Natural resource depletion and environmental challenges threaten all life. Can technologies like the IoT help to reduce the human footprint on Planet Earth?
Technology is often seen as both a blessing and a curse. Many people believe that technological advances only accelerate our dwindling natural resources. How can science and technology be used to reduce consumption on a global scale? To answer these questions, John Blyler talked with Ramez Naam, a fellow at the Institute for Ethics and Emerging Technologies. Naam is a computer scientist, former CEO of Apex nanotechnoloiges and Microsoft team leader. His latest book is titled; “The Infinite Resource – The Power of Ideas on a Finite Planet. –JB
Blyler: Technology is often seen as a mechanism that increases the depletion of resources, e.g., consumers consume more not less with technology. Can technology really be used to drive innovation and conserve resources?
Naam: Tech absolutely can increase our resource use and our rate of pollution. But used intelligently it can turn things around. In the 70s we had massive smog. We were punching a hole in the ozone layer. We had rivers literally catching on fire. We had acid rain. Now the air and water in the US are the cleanest they’ve been in decades. We invented new ways to run air conditioners and refrigerators that are allowing the ozone layer to recover. And the average American uses less oil and less water each year than at any time since the 1960s.
Look ahead and we can see more opportunities. We have to beat climate change, and technology has to play a huge role in that. People want energy. Civilization needs energy. So we’re going to need to keep innovating in things like solar and wind and batteries – and more ways to be efficient in energy use – so we can phase out coal and oil and natural gas while keeping civilization moving.
All of that depends on progress in science and technology.
Blyler: What are some of the hard policy choices we need to make in order to win the race between innovation and resource depletion?
Naam: The technology innovation goes hand in hand with changes in policy. When we turned things around on the ozone layer, it wasn’t as simple as a sudden breakthrough in cooling technology.
The ozone layer is a commons. Everyone on the planet benefits from it. But no one owns it. No one was protecting it. No one was saying “you can’t do this thing that damages it.”
So the first thing we had to do was create a policy that phased out the chemicals that were damaging the ozone layer – CFCs. Once that agreement – the Montreal Protocol – was signed, the incentive to create and sell and deploy new ways to cool food and homes and cars was huge. Businesses took care of the rest. Once their incentives were right.
Our air, our rivers, our oceans and our climate are all the same. The biggest policy change we need to make is to protect those commons. Once create rules that say ‘you can’t deplete this common resource; you can’t dump pollution into this resource we all depend on’ – then the market tends to find a way to fix the problem.
And very specifically, on climate change, that means some sort of rules that limit the dumping of carbon into the atmosphere, either by capping it, or by putting a price on it. Do that, and you’ll see a fast switch over to solar and wind and other forms of clean energy.
Blyler: The Internet of Things (IoT) is a key driver of innovation in today’s electronic semiconductor markets. Will IoT technologies and the proliferation of a connected sensor world help or hinder the cause of resource preservation?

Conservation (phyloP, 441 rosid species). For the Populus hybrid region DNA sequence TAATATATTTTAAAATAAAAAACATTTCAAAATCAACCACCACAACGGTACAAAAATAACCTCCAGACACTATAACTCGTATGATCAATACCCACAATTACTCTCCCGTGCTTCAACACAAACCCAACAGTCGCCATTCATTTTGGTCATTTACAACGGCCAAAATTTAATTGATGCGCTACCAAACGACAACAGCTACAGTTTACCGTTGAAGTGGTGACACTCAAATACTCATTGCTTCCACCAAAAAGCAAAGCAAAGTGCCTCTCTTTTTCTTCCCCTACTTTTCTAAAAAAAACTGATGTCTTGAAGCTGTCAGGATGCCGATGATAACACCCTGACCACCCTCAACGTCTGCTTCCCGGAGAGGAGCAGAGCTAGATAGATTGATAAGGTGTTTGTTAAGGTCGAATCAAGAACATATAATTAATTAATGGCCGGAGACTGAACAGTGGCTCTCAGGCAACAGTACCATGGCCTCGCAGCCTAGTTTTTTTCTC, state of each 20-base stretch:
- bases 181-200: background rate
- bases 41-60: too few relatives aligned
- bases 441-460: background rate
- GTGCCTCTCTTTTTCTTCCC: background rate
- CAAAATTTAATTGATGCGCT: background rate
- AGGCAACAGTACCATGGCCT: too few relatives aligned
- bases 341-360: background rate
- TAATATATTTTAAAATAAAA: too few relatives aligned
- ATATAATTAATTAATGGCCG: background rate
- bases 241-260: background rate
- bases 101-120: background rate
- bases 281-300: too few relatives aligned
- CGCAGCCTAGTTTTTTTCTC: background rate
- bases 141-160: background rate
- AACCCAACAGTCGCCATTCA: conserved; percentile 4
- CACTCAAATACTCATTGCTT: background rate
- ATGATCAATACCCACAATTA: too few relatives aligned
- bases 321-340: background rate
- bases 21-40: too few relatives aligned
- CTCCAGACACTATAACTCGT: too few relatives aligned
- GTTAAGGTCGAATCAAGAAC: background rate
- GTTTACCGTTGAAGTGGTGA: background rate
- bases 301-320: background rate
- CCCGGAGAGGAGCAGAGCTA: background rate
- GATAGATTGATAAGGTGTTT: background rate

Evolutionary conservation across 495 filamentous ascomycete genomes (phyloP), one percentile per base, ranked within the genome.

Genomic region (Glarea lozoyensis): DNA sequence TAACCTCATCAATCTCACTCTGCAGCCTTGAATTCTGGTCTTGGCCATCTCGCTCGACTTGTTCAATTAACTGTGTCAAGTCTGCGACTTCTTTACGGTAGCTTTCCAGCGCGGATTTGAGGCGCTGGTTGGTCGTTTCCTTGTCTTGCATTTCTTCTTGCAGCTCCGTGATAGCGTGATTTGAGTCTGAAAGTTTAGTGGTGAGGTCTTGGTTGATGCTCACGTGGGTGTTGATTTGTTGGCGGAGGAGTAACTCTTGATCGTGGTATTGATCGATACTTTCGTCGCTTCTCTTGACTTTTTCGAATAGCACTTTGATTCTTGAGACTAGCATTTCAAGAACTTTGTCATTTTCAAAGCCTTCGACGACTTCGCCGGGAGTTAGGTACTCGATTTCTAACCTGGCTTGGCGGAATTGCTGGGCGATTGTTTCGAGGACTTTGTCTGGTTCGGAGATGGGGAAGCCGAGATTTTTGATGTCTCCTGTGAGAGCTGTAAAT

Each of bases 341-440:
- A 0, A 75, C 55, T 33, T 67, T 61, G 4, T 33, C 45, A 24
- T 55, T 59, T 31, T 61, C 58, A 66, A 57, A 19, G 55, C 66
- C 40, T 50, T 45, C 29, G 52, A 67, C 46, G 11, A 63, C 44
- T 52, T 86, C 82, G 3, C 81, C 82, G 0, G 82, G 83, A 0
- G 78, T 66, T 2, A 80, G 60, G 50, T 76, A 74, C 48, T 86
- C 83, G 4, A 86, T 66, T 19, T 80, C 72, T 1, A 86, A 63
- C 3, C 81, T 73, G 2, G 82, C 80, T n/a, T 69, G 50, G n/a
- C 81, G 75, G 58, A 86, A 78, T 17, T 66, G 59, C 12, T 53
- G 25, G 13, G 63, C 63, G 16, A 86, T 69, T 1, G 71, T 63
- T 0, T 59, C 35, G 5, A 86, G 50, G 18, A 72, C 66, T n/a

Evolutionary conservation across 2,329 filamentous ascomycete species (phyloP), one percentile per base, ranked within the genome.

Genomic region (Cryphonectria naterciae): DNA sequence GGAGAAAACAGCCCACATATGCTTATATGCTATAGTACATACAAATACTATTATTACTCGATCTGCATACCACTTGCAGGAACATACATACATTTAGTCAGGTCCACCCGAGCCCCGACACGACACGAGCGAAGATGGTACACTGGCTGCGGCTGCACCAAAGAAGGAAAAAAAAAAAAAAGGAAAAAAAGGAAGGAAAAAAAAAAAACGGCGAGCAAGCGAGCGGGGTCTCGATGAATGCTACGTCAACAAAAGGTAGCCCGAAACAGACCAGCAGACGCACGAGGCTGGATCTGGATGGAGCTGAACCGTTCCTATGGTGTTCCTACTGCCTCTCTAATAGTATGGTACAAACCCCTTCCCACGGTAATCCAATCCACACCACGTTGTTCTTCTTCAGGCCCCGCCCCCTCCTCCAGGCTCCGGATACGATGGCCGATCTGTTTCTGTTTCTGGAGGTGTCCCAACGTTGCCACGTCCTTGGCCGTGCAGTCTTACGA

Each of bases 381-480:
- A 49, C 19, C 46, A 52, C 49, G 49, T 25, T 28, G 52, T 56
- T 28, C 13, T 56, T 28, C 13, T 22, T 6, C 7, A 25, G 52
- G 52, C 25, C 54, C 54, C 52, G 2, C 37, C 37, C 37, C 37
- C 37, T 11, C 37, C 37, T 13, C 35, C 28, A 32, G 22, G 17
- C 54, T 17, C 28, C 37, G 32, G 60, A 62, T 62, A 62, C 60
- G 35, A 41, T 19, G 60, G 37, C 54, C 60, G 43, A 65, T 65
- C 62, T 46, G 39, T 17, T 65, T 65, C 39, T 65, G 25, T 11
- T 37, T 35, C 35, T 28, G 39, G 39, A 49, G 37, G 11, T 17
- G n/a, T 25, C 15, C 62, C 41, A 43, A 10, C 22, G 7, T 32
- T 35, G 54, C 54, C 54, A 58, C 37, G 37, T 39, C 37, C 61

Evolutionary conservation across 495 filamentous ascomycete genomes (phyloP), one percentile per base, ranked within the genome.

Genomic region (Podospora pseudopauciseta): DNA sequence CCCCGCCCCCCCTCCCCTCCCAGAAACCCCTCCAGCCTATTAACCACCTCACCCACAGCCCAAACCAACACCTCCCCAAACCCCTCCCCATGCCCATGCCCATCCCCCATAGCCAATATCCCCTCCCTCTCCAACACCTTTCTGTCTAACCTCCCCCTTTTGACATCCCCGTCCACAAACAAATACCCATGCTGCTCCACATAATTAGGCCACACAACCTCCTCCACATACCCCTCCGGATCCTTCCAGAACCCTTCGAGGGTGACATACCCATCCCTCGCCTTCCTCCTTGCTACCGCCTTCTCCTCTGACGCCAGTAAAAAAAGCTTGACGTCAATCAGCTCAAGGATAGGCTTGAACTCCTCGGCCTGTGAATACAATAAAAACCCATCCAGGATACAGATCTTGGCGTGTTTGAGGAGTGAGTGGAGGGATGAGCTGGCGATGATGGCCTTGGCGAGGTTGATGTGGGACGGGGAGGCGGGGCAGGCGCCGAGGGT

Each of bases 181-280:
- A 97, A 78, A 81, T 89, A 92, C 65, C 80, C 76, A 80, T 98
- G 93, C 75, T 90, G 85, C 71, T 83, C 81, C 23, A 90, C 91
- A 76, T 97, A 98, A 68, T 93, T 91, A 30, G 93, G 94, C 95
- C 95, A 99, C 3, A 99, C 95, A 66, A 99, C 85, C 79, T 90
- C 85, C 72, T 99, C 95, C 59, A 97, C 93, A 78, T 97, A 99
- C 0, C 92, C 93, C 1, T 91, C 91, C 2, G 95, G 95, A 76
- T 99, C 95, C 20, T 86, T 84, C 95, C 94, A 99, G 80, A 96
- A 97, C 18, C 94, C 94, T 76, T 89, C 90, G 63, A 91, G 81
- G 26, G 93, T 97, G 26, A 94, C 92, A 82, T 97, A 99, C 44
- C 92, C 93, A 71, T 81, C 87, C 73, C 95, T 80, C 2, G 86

Naam: The Internet of Things is a big fuzzy term. It means a lot of things to a lot of people. But under that umbrella there are at least two things that will make a big difference. One is getting more data and more control over our buildings, homes, cars, appliances, and all the other objects that fill our lives. A lot of our energy gets used heating and running all that stuff. A simple example is the Nest thermostat, which Google bought. It learns your patterns of how and when you come home and when you get up, and can heat and cool your house appropriately and save you money and energy. That can also reduce the amount of carbon we pump into the atmosphere. Down the road, data from that sort of device can be used to figure out the cheapest time to charge an electric car, or even to give energy back from the car to the grid, or to give the grid data about how and when to balance load across sites.
The second case I think we’ll see a huge impact of is environmental sensors. Sensors are getting cheaper, smaller, and less power-hungry all the time. That means we can start to use them in big ways to look for environmental toxins, to monitor the health of forests, to track endangered species and catch poachers.
Any way you cut it, the ability to get more data about our world and the objects in it is going to help us conserve.
Blyler: Let’s switch gears to talk about your works of science fiction. What do you see as the difference between fiction and non-fiction? Why does Sci-Fi apeal to you – and most technical professionals?
Naam: Science fiction fires the imagination. It frees of from the constraints of the current world we live in, and lets us imagine new ones. And that’s tremendously exciting.
The big difference for me is where I focus. In my non-fiction I tend to zoom out and tell the big picture story of how all the pieces fit together. In my science fiction, there’s a big picture backdrop, but I’m always telling the story through the lens of people who are being swept along in some way that powerfully affects them personally. The first rule in fiction is to never let the reader put the book down.
Blyler: Thank you.
Listen to Ramez Naam on May 7, 2014, in Portland, OR. Naam is a guest speaker at the next Linus Pauling lecture series. See isepp.org for more information and tickets.
Originally post on the System Design Engineering site.